Minister of Trade and Investment, Mr. Olusegun Aganga
James Emejo â€¨
About $3.1 billion (N490 billion) is required to transform the Nigerian sugar industry into a self-sufficient and export driven sector, according to a Master Plan which was made public Monday
According to the Nigerian Sugar Master Plan (NSMP) which was approved by the Federal Executive Council (FEC) at its 37th meeting in September, the entire amount is to be provided by private sector investors.
In addition, about N5 billion is expected to be raised annually by public sector agencies through accruals from the sugar levy within the initial five to six-year plan period.
Speaking in Abuja at a forum on the Master Plan aimed at transforming the industry into a world class outfit, the Executive Secretary, National Sugar Development Council (NSDC), Mr. Abdul-lateef Demola Musari, said the implementation of the Plan is expected to end sugar importation within 10 years, during which the country would have attained self-sufficiency.
He said the proposed sugar levy, designed mainly for the development of the sector, would be effective within the initial seven years of the plan.
He said: “Once the sufficiency plan goal envisioned in the plan is attained, the approved tariff template will no longer be applicable, as it is designed to terminate with the Master Plan period.”
Musari said the country did not need anymore sugar refineries or importation of refined sugar was about 2.2 metric tons of sugar is currently being produced in the country.
He said fiscal tariffs would be introduced to discourage importation as well as restrict entrance of new players.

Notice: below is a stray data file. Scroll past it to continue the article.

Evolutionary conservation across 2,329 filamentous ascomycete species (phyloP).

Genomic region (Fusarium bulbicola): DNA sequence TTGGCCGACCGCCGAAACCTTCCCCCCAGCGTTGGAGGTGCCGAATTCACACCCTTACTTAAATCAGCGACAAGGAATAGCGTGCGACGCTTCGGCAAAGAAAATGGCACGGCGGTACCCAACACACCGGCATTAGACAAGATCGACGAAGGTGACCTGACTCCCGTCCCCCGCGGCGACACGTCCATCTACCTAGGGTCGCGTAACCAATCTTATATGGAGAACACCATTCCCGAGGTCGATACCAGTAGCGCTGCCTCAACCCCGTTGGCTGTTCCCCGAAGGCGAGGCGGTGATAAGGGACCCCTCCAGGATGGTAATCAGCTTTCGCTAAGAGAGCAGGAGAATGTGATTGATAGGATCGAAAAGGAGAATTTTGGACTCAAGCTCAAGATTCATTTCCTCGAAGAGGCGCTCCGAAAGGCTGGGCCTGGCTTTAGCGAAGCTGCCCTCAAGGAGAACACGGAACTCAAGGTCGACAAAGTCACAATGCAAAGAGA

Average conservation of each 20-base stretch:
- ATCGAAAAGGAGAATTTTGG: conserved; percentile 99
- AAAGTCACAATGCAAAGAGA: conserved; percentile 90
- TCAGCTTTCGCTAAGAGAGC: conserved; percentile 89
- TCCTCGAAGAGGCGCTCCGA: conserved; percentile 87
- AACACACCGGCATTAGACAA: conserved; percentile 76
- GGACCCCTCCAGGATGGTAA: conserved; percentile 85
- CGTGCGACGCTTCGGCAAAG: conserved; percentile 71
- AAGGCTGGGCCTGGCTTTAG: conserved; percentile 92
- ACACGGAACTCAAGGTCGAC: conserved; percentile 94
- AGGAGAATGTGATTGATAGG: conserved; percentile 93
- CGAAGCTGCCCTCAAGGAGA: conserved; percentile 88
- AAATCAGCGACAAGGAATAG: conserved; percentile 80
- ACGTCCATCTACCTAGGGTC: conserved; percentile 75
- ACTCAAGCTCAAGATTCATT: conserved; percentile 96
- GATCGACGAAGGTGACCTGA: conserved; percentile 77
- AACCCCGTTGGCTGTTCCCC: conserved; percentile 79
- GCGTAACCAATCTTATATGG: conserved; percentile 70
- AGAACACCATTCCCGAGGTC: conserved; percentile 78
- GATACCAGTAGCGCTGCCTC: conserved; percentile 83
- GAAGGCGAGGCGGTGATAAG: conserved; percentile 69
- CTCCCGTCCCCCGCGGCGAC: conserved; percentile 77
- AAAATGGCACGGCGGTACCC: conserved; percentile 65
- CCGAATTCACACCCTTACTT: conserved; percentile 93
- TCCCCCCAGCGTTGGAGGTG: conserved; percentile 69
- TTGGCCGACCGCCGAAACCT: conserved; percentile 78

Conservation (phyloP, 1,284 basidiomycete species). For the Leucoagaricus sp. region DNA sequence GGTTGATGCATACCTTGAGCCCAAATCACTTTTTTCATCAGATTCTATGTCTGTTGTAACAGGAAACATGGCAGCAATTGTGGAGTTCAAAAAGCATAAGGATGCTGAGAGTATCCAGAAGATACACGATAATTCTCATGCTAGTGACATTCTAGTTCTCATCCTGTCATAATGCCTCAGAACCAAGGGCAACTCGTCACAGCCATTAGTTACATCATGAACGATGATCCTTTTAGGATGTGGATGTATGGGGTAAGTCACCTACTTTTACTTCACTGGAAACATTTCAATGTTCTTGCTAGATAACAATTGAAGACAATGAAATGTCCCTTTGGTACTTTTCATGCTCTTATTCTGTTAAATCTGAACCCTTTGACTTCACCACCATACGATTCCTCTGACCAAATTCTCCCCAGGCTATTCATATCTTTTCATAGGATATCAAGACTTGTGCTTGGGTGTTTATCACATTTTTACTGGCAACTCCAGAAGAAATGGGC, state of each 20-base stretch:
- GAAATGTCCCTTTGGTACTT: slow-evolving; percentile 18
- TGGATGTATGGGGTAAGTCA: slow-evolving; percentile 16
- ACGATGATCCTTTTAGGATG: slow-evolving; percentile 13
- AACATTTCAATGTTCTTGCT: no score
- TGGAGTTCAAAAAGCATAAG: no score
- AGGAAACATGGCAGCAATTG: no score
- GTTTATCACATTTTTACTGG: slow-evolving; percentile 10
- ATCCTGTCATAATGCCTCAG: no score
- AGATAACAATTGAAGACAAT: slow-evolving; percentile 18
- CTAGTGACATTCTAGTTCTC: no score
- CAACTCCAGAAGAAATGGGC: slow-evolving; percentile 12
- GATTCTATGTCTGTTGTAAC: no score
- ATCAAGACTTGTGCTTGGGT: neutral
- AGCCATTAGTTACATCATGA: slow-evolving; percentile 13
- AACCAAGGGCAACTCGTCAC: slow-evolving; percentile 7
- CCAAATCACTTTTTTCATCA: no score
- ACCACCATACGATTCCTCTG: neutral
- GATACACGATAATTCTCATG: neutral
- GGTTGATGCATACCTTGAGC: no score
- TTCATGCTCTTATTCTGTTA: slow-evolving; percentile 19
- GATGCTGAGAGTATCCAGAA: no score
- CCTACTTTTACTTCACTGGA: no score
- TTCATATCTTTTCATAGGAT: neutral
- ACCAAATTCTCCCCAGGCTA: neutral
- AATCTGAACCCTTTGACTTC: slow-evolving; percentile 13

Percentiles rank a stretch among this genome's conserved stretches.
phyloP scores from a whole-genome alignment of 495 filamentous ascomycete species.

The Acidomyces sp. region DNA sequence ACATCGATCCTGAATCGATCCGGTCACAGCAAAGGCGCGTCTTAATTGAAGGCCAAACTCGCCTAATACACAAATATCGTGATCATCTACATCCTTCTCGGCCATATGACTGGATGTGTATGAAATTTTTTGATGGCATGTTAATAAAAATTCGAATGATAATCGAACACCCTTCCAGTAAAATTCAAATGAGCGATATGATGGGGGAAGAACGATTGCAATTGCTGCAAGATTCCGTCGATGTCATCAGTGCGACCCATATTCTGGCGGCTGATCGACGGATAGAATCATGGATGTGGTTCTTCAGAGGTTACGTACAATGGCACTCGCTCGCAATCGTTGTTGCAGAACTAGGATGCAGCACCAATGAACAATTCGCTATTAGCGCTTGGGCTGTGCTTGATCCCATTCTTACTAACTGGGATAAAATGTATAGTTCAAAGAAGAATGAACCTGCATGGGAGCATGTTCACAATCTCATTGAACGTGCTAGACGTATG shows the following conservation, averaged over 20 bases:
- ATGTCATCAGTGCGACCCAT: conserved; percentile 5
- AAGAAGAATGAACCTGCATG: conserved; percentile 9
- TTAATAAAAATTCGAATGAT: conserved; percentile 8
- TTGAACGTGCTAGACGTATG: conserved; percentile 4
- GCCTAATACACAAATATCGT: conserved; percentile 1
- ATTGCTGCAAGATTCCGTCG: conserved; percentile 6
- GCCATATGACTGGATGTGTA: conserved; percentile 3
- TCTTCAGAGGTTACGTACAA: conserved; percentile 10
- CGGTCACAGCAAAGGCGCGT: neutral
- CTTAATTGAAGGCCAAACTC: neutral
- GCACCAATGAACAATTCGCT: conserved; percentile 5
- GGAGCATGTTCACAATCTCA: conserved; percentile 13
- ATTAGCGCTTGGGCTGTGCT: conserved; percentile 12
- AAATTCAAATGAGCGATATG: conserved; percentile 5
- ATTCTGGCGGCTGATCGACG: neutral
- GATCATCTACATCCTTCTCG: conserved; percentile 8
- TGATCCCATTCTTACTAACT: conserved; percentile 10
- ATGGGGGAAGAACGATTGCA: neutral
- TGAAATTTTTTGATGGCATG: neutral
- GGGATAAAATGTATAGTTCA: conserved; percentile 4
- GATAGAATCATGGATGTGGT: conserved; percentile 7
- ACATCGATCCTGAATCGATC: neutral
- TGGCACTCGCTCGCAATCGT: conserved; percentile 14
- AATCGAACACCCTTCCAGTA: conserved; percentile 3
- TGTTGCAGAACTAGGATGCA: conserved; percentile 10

Also speaking at the occasion, Minister of Trade and Investment, Mr. Olusegun Aganga, expressed displeasure that despite the take over of the sugar sector by private investors, like Dangote, sugar was still being imported into the country.
The minister said it had become worrisome to government that the country which was supposed to be exporting sugar by virtue of its competitive advantage was still relying heavily on importation of refined sugar and raw materials.
He said government would intensify efforts to develop a vibrant sugar industry, noting that no economy could develop without a strong industrial base.
Meanwhile, while the private sector is expected to provide monetary and technical expertise for the actualisation of the Plan.
The government would be required to create a conducive policy environment including fiscal incentives among other things.
The Federal Government considers sugar as the third most important commodity after rice and wheat in its strategic food policy.
As a result, effective from January 1, 2013, sugar sector investors would benefit from a various incentives already approved by the FEC.